Here’s a what you can expect when you read her book.
Thirteen-year-old Kat can think of dozens of good reasons not to go on a boring family vacation to hot, grungy Mexico. Number one: missing her friend Fiona’s minicamp. If she’s not there, she’ll begin eighth grade as a social reject. And it looks like she’s the odd girl out on vacation, too. When Kat’s parents arrange for her and her younger sister, Barb, to go on a teen adventure tour, Barb makes more friends than she does. The only person who will talk to Kat is Nando, a young Mayan guide (who happens to be quite a cutie). Each day as they travel to different Mayan ruins, Nando tells Kat and Barb another installment in the original legend of Muluc, a girl who lived in the time of the Ancient Maya. The dangerous, dramatic world in which Muluc lives is as full of rivalry, betrayal, jealousy, and sacrifice as Kat’s world at school. And as she makes new friends and discovers new treasures in Mexico, Kat begins to wonder: Is she willing to keep sacrificing her self in exchange for popularity?
About the author:
Sydney Salter’s fascination with Mayan culture started when she was six years old and climbed down a steep, dimly lit stone staircase to the elaborately carved tomb of King Pacal who had once ruled Palenque. Visiting Mayan ruins, walking through fragrant Mexican market places, watching women wash clothes in a river, and chasing lizards in the jungle ignited the spark in Sydney’s imagination that led to writing Jungle Crossing. Sydney now lives in Utah with her husband, two daughters, two cats, and two dogs. She loves reading, writing, cooking, and traveling—especially to Mexico where she can explore ancient Mayan ruins and swim in underground rivers. Sydney is also the author of My Big Nose And Other Natural Disasters.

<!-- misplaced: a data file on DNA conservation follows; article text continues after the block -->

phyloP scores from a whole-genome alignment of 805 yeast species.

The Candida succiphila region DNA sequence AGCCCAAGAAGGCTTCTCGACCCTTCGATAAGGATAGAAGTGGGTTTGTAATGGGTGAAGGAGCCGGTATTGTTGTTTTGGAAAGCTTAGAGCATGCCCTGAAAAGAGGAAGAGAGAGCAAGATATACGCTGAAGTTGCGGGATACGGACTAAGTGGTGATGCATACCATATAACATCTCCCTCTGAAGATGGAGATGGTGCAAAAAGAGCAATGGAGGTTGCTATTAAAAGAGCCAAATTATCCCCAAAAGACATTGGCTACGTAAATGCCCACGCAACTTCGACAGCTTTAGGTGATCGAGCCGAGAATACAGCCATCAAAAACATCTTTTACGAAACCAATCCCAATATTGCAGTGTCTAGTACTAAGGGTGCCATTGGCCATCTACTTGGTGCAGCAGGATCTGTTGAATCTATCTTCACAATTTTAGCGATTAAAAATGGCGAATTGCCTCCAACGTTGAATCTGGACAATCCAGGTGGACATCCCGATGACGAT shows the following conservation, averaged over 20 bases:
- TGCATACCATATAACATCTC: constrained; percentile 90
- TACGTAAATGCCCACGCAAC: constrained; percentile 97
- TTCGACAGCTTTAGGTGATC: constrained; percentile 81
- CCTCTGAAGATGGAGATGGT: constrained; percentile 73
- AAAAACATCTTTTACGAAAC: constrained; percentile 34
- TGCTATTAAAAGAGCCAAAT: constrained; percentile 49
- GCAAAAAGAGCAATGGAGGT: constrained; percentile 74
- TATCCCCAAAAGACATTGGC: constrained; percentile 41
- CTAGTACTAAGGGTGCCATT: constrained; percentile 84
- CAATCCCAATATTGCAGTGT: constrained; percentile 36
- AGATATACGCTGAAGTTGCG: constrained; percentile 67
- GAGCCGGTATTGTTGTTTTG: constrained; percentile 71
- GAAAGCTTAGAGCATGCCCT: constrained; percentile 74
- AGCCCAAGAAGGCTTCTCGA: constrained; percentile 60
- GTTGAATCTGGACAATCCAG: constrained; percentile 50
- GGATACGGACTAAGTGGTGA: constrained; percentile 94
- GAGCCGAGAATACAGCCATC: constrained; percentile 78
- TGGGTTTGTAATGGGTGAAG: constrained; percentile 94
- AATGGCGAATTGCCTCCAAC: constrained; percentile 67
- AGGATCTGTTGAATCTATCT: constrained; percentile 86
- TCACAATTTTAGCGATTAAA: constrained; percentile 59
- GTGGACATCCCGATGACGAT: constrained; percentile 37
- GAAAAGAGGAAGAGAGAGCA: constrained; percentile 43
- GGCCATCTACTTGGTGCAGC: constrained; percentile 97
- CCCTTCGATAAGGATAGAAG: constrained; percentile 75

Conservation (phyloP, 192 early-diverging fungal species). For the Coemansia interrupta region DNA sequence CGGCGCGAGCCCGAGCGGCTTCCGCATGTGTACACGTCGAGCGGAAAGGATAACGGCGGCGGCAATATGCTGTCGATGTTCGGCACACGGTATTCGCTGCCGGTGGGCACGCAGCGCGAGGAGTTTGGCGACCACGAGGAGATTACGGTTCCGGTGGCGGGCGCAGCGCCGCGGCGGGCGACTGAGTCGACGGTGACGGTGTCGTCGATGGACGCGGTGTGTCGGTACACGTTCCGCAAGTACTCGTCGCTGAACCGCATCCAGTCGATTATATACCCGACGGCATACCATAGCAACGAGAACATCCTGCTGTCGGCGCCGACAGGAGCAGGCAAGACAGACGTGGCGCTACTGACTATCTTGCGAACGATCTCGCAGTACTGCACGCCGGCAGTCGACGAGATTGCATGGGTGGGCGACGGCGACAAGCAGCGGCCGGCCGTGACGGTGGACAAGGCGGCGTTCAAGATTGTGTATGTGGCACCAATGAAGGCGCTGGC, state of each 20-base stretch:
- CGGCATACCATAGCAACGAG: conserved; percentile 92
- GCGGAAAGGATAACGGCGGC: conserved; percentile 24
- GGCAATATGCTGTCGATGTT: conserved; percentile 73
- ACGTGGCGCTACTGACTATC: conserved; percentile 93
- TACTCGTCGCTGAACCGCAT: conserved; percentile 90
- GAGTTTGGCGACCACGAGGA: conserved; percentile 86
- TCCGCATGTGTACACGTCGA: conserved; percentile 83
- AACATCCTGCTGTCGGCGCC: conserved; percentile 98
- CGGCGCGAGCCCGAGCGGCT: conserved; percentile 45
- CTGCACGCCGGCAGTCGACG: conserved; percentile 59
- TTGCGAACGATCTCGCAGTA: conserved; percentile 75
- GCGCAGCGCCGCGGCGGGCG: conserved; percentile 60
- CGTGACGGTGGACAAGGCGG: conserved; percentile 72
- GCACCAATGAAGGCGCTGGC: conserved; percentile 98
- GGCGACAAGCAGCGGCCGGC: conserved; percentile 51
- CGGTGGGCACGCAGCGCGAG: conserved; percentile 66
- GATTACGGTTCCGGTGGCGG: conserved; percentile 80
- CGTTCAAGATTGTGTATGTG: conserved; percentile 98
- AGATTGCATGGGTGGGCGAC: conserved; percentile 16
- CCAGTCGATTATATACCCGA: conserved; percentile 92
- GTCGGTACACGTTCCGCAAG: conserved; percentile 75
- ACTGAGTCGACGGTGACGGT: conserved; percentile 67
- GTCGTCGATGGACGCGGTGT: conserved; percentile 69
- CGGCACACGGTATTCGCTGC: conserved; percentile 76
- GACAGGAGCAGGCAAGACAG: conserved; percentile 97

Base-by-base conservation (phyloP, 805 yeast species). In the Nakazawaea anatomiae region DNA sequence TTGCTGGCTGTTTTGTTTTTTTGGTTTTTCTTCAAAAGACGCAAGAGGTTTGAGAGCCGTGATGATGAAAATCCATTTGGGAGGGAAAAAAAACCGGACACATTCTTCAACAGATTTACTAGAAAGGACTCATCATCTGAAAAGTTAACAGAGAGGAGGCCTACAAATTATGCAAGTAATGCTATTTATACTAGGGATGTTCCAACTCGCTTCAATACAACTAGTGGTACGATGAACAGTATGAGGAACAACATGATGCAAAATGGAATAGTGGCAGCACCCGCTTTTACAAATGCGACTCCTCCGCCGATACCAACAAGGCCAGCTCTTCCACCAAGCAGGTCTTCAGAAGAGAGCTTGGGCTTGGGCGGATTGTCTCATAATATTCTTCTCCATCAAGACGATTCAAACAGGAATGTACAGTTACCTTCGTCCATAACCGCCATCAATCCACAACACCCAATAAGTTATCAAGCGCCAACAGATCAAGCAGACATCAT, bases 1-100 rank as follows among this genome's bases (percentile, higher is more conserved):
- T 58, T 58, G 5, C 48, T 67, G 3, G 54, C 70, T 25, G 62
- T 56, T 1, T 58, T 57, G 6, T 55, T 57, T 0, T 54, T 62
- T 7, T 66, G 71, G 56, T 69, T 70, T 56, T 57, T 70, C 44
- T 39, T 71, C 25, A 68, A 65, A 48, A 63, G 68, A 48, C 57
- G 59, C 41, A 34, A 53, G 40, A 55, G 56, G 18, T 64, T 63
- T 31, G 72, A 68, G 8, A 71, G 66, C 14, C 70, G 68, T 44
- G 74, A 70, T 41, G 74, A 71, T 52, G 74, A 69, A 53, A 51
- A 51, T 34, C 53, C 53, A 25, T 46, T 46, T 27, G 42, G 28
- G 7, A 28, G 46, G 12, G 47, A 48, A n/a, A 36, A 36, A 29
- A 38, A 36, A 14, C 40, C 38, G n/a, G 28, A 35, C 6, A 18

When she stopped by I asked her some questions so readers could know a little more about this writer.
Tell us a little about your path to publication.
I joke that my publication journey has been about as tangled and rocky as one of the jungle paths in my story. Jungle Crossing is the first novel I wrote, but it took a lot of learning and three more manuscripts before my fourth, My Big Nose And Other Natural Disasters, was accepted for publication. All that writing taught me the importance of revision (I always returned to Jungle Crossing when I completed another manuscript). I also learned the value of networking with other writers and publishing professionals through conferences and workshops. It took me five years of consistent hard work to get published.
What gave you the idea for Jungle Crossing?
I wanted to teach my daughters about Mayan culture before a family vacation to Mexico I think I really needed an excuse to finally attempt my dream of writing a novel–since my daughters were only six and two at the time!
Is there any one part of this book that you really love? That is, a scene that you particularly liked writing and still enjoy reading? A bit of dialog that you adore? Some description that you wrote that you still say, “Wow! I wrote that!”
I especially love two parts–and both of them take place at the tops of pyramids. One I had to completely rewrite when a friend told me that they had recently closed El Castillo in Chichen Itza to tourists. Uh-oh! The new scene ended up being far more dramatic and emotional. The other one which happens at the very end includes words I wrote in my travel diary after I climbed the Nohoch pyramid in Coba.
Thanks Sydney. Enjoyed your visit.